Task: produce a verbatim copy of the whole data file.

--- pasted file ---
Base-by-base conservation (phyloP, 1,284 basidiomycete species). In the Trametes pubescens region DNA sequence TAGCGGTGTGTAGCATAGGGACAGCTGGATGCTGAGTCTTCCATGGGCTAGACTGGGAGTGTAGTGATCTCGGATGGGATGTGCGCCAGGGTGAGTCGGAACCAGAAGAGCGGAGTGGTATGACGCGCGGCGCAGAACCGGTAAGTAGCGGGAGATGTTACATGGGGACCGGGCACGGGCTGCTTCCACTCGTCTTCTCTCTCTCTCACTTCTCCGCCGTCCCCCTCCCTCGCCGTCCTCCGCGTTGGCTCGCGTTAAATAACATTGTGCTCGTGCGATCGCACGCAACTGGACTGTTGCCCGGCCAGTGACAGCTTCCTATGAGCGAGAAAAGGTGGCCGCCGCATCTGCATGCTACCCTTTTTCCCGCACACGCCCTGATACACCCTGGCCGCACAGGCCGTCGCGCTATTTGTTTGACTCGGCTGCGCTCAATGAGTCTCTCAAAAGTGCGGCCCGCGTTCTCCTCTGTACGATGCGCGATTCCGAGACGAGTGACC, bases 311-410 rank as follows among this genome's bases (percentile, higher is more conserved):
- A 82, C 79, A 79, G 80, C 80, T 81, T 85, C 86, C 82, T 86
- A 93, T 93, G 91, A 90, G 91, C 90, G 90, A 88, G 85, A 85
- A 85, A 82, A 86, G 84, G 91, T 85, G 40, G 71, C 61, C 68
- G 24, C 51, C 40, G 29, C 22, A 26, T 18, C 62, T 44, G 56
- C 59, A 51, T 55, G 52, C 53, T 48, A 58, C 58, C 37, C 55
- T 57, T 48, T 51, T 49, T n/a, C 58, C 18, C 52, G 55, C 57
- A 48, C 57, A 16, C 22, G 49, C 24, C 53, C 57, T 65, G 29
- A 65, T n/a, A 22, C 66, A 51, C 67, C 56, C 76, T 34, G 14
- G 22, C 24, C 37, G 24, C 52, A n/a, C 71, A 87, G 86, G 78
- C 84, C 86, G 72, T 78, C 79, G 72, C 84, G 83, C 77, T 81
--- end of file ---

Base-by-base conservation (phyloP, 1,284 basidiomycete species). In the Trametes pubescens region DNA sequence TAGCGGTGTGTAGCATAGGGACAGCTGGATGCTGAGTCTTCCATGGGCTAGACTGGGAGTGTAGTGATCTCGGATGGGATGTGCGCCAGGGTGAGTCGGAACCAGAAGAGCGGAGTGGTATGACGCGCGGCGCAGAACCGGTAAGTAGCGGGAGATGTTACATGGGGACCGGGCACGGGCTGCTTCCACTCGTCTTCTCTCTCTCTCACTTCTCCGCCGTCCCCCTCCCTCGCCGTCCTCCGCGTTGGCTCGCGTTAAATAACATTGTGCTCGTGCGATCGCACGCAACTGGACTGTTGCCCGGCCAGTGACAGCTTCCTATGAGCGAGAAAAGGTGGCCGCCGCATCTGCATGCTACCCTTTTTCCCGCACACGCCCTGATACACCCTGGCCGCACAGGCCGTCGCGCTATTTGTTTGACTCGGCTGCGCTCAATGAGTCTCTCAAAAGTGCGGCCCGCGTTCTCCTCTGTACGATGCGCGATTCCGAGACGAGTGACC, bases 311-410 rank as follows among this genome's bases (percentile, higher is more conserved):
- A 82, C 79, A 79, G 80, C 80, T 81, T 85, C 86, C 82, T 86
- A 93, T 93, G 91, A 90, G 91, C 90, G 90, A 88, G 85, A 85
- A 85, A 82, A 86, G 84, G 91, T 85, G 40, G 71, C 61, C 68
- G 24, C 51, C 40, G 29, C 22, A 26, T 18, C 62, T 44, G 56
- C 59, A 51, T 55, G 52, C 53, T 48, A 58, C 58, C 37, C 55
- T 57, T 48, T 51, T 49, T n/a, C 58, C 18, C 52, G 55, C 57
- A 48, C 57, A 16, C 22, G 49, C 24, C 53, C 57, T 65, G 29
- A 65, T n/a, A 22, C 66, A 51, C 67, C 56, C 76, T 34, G 14
- G 22, C 24, C 37, G 24, C 52, A n/a, C 71, A 87, G 86, G 78
- C 84, C 86, G 72, T 78, C 79, G 72, C 84, G 83, C 77, T 81